Tuesday, 20 March 2018

"Brexit boost for consumers short-lived says IFS"

From the BBC:

Consumers could see prices fall by up to 1.2% if Britain were to abolish all tariffs once it has left the European Union, a report says.

But the study by the Institute for Fiscal Studies warns that any gains would be small and were based on "optimistic" assumptions. It also said that consumers had already seen prices rise by 2% since the referendum due to the weaker pound.

Costs linked to new EU trade barriers could also hit consumers, it said.
Those increased costs would "offset" any "rather limited" gains from becoming tariff free in the future, the report from the think tank says.

Agreed. EU tariffs (in £ or % terms) are not particularly high, ergo benefit from removing them not that great either. But that's only one aspect and not the only benefit in leaving the Customs Union.

What is relevant is that

1. The IFS has grudgingly admitted that there might be some benefits.

2. The IFS also now accepts that fall in GBP only led to a 2% increase in prices (it's probably less than that if truth be told). Observation tells us that a 10% change in GBP only leads to a 1% change in domestic prices so all the Brexit could result in high inflation and low growth, warns Mark Carney headlines were just Project Fear.

3. If removing tariffs only leads to a small fall in consumer prices, then why all the horror stories about the UK being forced to impose WTO tariffs and the impact on prices? There's no such thing as WTO tariffs - the WTO stipulates only maximum tariffs, so the UK could trade under WTO rules with zero tariffs - as the IFS now also admits. Even if the UK imposed higher tariffs, the upwards impact on prices would be just as small as the estimated downward impact of being free of EU import tariffs.

4. And so on.


paulc156 said...

OTOH Patrick Minford presumes that unilaterally abolishing tariffs and other barriers "mostly eliminates manufacturing".

Lola said...

Paul156 - 'potentially' eliminates manufacturing. That still comes under the 'so what' tag. In any event manufacturing is only a relative struggle in the UK due to all the rents and taxes applied to it. Furthermore 'comparative advantage' comes into play. And if you look at outfits like Jaguar Land Rover they are already manufacturing elsewhere but keeping the design and engineering in the UK. (Which is what Minford said). There is no particular merit in manufacturing over any other economic activity. Why not let the UK become the most successful offshore financial centre on the planet if that's what we do best?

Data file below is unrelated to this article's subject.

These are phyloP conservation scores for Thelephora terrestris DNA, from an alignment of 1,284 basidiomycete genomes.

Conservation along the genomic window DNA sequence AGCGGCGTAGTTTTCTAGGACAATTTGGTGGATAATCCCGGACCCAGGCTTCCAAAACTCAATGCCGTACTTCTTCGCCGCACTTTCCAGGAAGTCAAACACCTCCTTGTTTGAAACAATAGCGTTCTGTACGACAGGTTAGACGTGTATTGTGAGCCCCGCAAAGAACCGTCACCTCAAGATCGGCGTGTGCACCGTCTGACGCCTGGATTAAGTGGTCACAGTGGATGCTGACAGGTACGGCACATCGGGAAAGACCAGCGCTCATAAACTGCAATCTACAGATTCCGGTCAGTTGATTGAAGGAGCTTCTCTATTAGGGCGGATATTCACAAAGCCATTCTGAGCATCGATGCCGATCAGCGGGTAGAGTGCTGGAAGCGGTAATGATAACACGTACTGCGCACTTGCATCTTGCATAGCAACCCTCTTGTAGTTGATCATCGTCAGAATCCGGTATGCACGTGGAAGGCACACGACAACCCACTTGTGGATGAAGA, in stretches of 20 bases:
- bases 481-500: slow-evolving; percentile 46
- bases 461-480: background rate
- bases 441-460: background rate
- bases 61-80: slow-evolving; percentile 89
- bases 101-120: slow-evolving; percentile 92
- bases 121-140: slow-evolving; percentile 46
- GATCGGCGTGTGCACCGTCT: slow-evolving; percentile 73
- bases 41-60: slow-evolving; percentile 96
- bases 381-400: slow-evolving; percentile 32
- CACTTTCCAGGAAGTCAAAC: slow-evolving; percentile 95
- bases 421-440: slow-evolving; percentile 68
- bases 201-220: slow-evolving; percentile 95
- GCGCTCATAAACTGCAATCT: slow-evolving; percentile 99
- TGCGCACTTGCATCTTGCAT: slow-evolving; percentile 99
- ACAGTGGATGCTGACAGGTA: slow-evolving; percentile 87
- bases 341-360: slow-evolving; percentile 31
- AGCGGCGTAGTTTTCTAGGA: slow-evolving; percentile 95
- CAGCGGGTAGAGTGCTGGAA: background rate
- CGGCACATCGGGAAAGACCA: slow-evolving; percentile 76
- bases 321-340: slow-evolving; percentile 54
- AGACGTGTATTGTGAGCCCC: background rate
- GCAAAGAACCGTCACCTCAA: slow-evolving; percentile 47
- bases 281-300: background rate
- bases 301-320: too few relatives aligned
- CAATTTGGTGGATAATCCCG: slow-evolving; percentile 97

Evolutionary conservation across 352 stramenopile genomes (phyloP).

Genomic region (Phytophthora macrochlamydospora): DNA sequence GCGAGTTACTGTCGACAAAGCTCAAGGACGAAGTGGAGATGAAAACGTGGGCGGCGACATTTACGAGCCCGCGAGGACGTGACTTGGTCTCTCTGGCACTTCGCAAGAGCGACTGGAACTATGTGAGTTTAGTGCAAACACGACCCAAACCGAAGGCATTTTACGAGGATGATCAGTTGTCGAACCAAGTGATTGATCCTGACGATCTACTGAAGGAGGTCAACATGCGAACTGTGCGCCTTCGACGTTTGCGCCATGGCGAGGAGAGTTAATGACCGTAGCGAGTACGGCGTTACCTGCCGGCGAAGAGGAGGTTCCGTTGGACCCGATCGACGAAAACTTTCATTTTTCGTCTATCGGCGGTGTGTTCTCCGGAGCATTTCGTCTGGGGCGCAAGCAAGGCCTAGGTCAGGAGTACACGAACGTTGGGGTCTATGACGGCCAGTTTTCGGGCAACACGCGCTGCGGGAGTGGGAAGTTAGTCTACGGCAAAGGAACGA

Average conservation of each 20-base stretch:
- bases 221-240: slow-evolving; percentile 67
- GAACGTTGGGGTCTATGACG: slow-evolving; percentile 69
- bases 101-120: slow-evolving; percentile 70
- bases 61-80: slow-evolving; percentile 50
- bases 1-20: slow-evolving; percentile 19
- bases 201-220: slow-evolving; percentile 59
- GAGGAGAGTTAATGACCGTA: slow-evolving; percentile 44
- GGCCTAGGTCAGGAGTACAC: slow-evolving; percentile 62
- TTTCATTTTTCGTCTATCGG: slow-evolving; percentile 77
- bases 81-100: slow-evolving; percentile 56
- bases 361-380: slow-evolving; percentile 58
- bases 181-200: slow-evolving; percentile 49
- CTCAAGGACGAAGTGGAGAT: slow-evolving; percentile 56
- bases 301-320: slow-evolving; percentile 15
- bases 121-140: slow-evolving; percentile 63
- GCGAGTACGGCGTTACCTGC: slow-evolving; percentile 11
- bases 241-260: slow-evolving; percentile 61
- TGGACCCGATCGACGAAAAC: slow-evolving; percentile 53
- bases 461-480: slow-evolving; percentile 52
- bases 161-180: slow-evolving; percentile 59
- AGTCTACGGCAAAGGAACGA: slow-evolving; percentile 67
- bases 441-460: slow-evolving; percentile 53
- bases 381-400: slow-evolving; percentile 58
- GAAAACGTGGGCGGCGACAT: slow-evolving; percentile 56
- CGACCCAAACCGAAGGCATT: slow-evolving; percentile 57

Lola said...

1. 00.00 Hrs. 19th March 2019 - bye bye EU with no 'deal'.
2. 00.01 Hrs. 19th March 2019 UK declares unilateral free trade.
3. 00.01 Hrs plus 5 seconds. Who else wants to come and play?
4. 00.01 Hrs. plus 10 seconds. The EU have another problem.
5. We all get rich.

Mark Wadsworth said...

PC, typical you. A brexiteer points out that even the cleanest brexit will not be all sweetness and light and that's the only bit you repeat.

L, 6, lovely.

paulc156 said...

7. Alarm goes, you wake up?

Lola said...

8. And it's a bright sunny day and the magnificent extent of the wonderful opportunity that liberty brings dawns on you as once again you breathe the free air of England.

DBC Reed said...

Meanwhile land values which the Tories have given up on as being too difficult for their fluffy little brains,surpass their present average of £800+ a month rent so people cant save for a house and a are pushed to feed their families in the Henry George manner by which inflated land prices drastically decrease effectual demand . All a bit too hard for the fluffies.
You are falling for all this jingoistic Brexit+ nonsense which is meant to cover Tory Establishment panic that homeownerism is failing in front of our eyes.It could be the end of an era (which most people had n't realised had started).

Lola said...



Brexit has sod all to do with land prices.

Arguably being in the EU and the open boarders / massive EU credit expansion / Euro fall out etc. has aggravated the UK land price issue, and getting out would allow us to address it - if anyone was so minded which pretty well all of the establishment (including the Labour party), aren't.

DBC Reed said...

@L Nope what? Homeownerism isn't falling apart in front of our eyes? Last election the Tories were desperately trying to scoop up anti-immigrant UKIP votes.Why were n't they tapping up the next generation of homeowners as per the last forty years? Because their old offer/bribe did n't cut it any more.They are now resorting to Cold War posturing although they claim to have won the Cold War years ago.
They'll try any right wing/ even white trash policy to divert attention from the fact that they are bereft of ideas.
I wouldn't know which way this is going to go: the present mess is not politics as we know it.If the Labour Party have any sense they won't try too hard to gain power.

Lola said...

DBCR . Apologies. Not clear in my reply. You know full well that I think homeownerism is a crock.
There is nothing wrong in being anti (un managed) immigration. It's essentially a defence of the realm thing.
You also know that I hold no candle for Tory landlordism policies.
I really did not think that that needed to confirming?

ontheotherhand said...

I read their paper and it's a bit back-of-the-fag-packet. One of their footnotes, "These tariffs do not include anti-dumping duties that are levied on goods which are deemed to be sold into the EU market below production cost or other ‘temporary trade barriers’. The trade-weighted value of such duties was 1.91 percentage points in 2013 and the simple average tariff was 2.98 percentage points."

These 'temporary' anti-dumping duties are important. There has been a 48.5% anti-dumping duty on China for bicycles for decades for example. This means of course that us consumers are not permitted to buy lower cost bicycles.